William Ernest Henley

(1849 - 1902 / Gloucester / England)

Envoy--To Charles Baxter - Poem by William Ernest Henley

Do you remember
That afternoon--that Sunday afternoon! -
When, as the kirks were ringing in,
And the grey city teemed
With Sabbath feelings and aspects,
LEWIS--our LEWIS then,
Now the whole world's--and you,
Young, yet in shape most like an elder, came,
Laden with BALZACS
(Big, yellow books, quite impudently French),
The first of many times
To that transformed back-kitchen where I lay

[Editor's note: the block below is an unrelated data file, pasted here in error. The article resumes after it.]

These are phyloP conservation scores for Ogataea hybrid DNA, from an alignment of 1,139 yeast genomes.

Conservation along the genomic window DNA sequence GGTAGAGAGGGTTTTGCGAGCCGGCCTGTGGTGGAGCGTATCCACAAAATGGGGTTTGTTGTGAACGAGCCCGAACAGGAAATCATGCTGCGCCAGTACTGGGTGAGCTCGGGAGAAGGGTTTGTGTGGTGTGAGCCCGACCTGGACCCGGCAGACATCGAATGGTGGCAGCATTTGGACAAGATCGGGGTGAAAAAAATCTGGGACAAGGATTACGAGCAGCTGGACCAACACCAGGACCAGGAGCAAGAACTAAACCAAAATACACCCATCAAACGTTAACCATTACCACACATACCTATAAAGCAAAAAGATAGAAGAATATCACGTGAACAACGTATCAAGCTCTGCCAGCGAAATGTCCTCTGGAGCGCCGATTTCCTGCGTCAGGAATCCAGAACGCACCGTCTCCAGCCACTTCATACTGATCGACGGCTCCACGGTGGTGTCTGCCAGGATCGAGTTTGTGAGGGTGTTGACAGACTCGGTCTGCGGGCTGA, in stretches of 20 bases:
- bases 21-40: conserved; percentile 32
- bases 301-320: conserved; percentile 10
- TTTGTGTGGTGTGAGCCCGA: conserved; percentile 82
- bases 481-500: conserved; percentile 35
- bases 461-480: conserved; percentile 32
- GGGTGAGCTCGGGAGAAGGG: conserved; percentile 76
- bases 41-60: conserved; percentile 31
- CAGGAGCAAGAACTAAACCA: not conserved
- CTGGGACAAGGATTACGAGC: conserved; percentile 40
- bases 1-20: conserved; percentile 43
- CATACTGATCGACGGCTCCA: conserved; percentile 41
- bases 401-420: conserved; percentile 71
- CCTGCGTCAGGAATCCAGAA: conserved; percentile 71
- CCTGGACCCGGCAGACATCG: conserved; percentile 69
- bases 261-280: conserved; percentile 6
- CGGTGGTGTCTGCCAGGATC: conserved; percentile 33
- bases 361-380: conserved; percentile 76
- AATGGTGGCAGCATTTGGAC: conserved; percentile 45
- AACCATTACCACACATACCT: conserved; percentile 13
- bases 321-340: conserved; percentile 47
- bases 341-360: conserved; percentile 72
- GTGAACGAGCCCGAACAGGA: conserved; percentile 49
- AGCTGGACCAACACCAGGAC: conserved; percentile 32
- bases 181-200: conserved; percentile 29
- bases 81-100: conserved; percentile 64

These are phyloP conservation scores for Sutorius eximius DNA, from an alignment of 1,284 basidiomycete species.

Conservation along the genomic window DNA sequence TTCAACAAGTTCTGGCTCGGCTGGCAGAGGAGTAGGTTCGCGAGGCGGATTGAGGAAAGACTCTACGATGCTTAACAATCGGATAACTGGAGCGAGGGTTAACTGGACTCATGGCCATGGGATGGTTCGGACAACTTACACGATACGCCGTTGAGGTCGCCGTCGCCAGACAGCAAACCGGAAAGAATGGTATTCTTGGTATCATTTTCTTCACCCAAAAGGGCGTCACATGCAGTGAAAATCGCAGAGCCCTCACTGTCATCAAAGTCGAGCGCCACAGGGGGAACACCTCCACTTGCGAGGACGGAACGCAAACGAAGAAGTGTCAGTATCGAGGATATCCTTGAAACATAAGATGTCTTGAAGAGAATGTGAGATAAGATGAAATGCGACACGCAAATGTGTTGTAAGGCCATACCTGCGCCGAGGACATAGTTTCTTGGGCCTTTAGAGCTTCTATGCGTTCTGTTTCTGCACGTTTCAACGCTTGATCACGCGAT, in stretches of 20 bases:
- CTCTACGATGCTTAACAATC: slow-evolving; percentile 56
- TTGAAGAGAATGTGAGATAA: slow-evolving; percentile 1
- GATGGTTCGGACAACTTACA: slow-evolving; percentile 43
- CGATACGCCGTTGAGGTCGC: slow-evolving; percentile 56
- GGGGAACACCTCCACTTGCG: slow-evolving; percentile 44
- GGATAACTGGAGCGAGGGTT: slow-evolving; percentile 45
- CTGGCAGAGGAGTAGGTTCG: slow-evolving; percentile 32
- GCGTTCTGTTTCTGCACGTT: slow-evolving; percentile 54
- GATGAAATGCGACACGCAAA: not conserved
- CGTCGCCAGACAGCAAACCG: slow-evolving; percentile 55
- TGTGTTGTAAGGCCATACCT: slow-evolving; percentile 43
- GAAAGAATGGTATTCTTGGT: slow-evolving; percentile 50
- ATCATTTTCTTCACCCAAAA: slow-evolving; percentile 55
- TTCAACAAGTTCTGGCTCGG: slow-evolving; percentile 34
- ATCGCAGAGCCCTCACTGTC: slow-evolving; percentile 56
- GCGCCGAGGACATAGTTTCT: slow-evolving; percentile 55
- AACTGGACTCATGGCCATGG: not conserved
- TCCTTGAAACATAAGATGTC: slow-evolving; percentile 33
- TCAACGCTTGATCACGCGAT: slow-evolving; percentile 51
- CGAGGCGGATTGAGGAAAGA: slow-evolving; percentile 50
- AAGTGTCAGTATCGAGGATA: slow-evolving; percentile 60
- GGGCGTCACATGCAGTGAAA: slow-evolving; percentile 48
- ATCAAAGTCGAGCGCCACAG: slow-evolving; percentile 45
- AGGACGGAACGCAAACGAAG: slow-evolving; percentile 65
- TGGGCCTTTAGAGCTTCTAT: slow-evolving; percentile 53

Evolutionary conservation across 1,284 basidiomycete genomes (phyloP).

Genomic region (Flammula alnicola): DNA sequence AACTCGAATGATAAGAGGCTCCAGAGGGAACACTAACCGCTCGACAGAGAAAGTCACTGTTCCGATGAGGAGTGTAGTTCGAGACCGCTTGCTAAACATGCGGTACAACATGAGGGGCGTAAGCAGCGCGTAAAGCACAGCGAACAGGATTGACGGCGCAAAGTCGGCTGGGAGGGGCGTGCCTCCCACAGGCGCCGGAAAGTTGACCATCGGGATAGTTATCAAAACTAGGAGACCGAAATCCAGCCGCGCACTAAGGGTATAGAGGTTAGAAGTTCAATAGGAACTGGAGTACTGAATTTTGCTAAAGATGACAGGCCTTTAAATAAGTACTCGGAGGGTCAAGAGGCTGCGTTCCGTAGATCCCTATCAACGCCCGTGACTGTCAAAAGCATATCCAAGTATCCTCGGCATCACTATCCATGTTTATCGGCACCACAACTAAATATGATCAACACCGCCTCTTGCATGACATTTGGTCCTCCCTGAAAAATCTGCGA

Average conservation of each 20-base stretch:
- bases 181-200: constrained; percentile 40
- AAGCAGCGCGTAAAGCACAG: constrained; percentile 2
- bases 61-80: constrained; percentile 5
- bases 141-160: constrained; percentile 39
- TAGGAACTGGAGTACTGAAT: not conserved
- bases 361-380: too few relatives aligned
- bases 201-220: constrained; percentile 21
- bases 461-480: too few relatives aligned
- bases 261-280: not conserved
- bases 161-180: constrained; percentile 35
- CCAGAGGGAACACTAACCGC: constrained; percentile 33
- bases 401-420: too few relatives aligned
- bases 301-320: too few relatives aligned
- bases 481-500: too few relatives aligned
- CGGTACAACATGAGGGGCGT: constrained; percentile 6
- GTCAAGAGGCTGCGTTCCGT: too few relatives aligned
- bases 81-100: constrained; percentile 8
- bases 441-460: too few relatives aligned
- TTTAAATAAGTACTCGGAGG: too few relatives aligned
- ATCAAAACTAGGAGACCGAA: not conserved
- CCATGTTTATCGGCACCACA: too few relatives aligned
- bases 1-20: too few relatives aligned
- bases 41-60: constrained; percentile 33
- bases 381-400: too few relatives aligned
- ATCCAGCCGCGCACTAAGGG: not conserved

So long, so many centuries -
Or years is it!--ago?

Dear CHARLES, since then
We have been friends, LEWIS and you and I,
(How good it sounds, 'LEWIS and you and I!'):
Such friends, I like to think,
That in us three, LEWIS and me and you,
Is something of that gallant dream
Which old DUMAS--the generous, the humane,
The seven-and-seventy times to be forgiven! -
Dreamed for a blessing to the race,
The immortal Musketeers.

Our ATHOS rests--the wise, the kind,
The liberal and august, his fault atoned,
Rests in the crowded yard
There at the west of Princes Street. We three -
You, I, and LEWIS!--still afoot,
Are still together, and our lives,
In chime so long, may keep
(God bless the thought!)
Unjangled till the end.


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Poem Submitted: Monday, April 12, 2010



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